In light of this perhaps, too much emphasis has been placed on the Preamble by the judiciary. The question may be raised in the event that the Preamble was never included as an introduction to the Constitution is it likely that any of the decisions by the judiciary in the cases mentioned above have reached a different conclusion?

The Preamble’s stance on Irish re-unification as a united island perhaps provided an influential interpretation of Article 2 and Article 3 prior to the referendum in 1998. This influence even turned out to be in conflict with the opinion of the people in the 1998 referendum. The judiciary have certainly found the Preamble to cover a wide range of societal issues making reference to it on a broad range of topics as outlined above. Taking the influence of the Preamble on the issues of society that have been brought before the Irish superior courts since the enactment of Bunreacht na hÉireann in 1937, as outlined above, the question must be asked has this influence given to the Preamble by the judiciary been positive for Irish society? From analysis of the case law referencing the Preamble, its contribution to Irish case law has not been significant enough to warrant its continued influence on issues of such importance to the state.

 

Bibliography

Constitution

The Preamble

Article 2

Article 3

Article 6

Article 15

Article 41

Article 42

Legislation

The Mental Treatment Act 1945

Case Law

A v. Governor of Arbour Hill Prison [2006] 4 IR 88

Attorney General v. Southern Industrial Trust [1960] 94 ILTR 161

Attorney General v. X [1992] 1 IR 1

Buckley v. Attorney General [1974] IR 284.

Byrne v. Ireland [1972] IR 241

In the Matter of Article 26 of the Constitution and 1995 No.87 [1995] 2 ILRM 81

McGee v. Attorney General [1974] IR 284

McGimpsey v. Ireland [1990] 1 IR 110

Norris v. Attorney General [1984] IR 86

Re Philip Clarke [1950 IR 235

Russell v. Fanning [1988] ILRM 333

Ryan v. Attorney General [1965] IR 294 AT 313

Sinnott v. Minister for Education [2001] 2 IR 545.

The State (Burke) v. Lennon [1940] IR 136

The State (Healy) v. Donoghue [1976] IR 325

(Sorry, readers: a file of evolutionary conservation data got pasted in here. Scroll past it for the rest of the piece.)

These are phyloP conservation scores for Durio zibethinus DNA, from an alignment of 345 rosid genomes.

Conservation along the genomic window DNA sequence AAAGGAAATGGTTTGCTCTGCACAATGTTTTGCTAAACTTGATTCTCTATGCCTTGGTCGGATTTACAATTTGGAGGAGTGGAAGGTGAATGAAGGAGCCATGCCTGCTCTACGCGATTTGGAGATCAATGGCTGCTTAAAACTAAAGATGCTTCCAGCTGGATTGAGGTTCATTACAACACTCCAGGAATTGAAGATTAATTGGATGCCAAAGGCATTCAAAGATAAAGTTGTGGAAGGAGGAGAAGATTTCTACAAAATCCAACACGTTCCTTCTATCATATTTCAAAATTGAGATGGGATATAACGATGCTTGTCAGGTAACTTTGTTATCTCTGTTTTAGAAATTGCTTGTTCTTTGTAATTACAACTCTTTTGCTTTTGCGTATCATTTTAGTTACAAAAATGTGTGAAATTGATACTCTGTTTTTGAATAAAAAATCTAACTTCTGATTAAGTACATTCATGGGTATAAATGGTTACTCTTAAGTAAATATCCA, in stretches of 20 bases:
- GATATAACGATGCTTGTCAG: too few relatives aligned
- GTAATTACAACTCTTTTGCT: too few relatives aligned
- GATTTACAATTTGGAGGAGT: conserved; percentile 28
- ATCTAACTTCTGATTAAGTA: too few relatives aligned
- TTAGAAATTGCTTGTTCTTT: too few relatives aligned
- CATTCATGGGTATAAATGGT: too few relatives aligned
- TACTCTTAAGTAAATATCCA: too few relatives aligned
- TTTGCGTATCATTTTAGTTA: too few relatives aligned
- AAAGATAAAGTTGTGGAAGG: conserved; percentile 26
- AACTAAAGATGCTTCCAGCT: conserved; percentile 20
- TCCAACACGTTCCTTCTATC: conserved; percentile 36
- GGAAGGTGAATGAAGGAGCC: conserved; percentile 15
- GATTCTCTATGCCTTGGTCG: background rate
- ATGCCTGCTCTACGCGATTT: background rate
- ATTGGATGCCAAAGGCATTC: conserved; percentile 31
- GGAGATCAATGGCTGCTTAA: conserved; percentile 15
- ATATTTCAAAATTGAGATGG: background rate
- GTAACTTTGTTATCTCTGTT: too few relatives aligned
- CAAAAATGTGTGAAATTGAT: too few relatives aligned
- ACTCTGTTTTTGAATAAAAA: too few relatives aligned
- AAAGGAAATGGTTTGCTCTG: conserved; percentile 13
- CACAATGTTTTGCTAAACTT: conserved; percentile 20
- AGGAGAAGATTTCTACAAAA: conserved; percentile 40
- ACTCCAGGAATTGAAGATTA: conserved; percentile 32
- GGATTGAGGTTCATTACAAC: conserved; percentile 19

Unreported Judgments

Savickis v. Governor of Castlerea Prison 27 October 2016 (IECA)

Book

Hogan and Whyte, J M Kelly: The Irish Constitution (4th ed., LexisNexis Butterworths 2003)

Journal Articles

Desmond Clarke, “Ireland: A Republican Democracy, A Theocracy, or a Judicial Oligarchy?” (2011) 29 Irish Law Times 81-84

Desmond Clarke, “Nation, State and Nationality in the Irish Constitution” (1998) 16 Irish Law Times 252-256

Aileen Kavanagh, “The Irish Constitution at 75 Years: Natural Law, Christian Values and the Ideal of Justice” (2012) 48(2) The Irish Jurist 71-101

[1] Byrne v. Ireland [1972] IR 241.

[2] Buckley v. Attorney General [1974] IR 284.

[3] Attorney General v. Southern Industrial Trust [1960] 94 ILTR at 174.

[4] Russell v. Fanning [1988] ILRM 333.

[5] McGimpsey v. Ireland [1990] 1 IR 110.

[6] Desmond Clarke, “Nation, State and Nationality in the Irish Constitution” (1998) 16 Irish Law Times 252-256

 

[7] Norris v. Attorney General [1984] IR 86.

[8] The State (Burke) v. Lennon [1940] IR 136 at 155.

[9] Sinnott v. Minister for Education [2001] 2 IR 545 at 672.

[10] Re Philip Clarke [1950 IR 235.

[11] A v. Governor of Arbour Hill Prison [2006] 4 IR 88.

[12] Norris v. Attorney General [1984] IR 86.

[13] Osheku v. Ireland [1986] IR 733.

[14] Savickis v. Governor of Castlerea Prison 27 October 2016 (IECA).

[15] Ryan v. Attorney General [1965] IR 294 AT 313.

[16] Desmond Clarke, ‘Ireland: A Republican Democracy, A Theocracy, or a Judicial Oligarchy?’ (2011) 29 Irish Law Times 81-84 at 82.

[17] McGee v. Attorney General [1974] IR 284.

[18] McGee v. Attorney General [1974] IR 284 at 319.

[19] In the Matter of Article 26 of the Constitution and 1995 No.87 [1995] 2 ILRM 81.

[20] Aileen Kavanagh, “The Irish Constitution at 75 Years: Natural Law, Christian Values and the Ideal of Justice” (2012) 48(2) The Irish Jurist 71-101, at 91.

[21] The State (Healy) v. Donoghue [1976] IR 325.

[22] Attorney General v. X [1992] 1 IR 1.

[23] Hogan and Whyte, J M Kelly: The Irish Constitution (4th ed., LexisNexis Butterworths 2003).

[24] The State (Healy) v. Donoghue [1976] IR 325.

[25] Desmond Clarke, ‘Ireland: A Republican Democracy, A Theocracy, or a Judicial Oligarchy?’ (2011) 29 Irish Law Times 81-84 at 83.

[26] Desmond Clarke, ‘Ireland: A Republican Democracy, A Theocracy, or a Judicial Oligarchy?’ (2011) 29 Irish Law Times 81-84.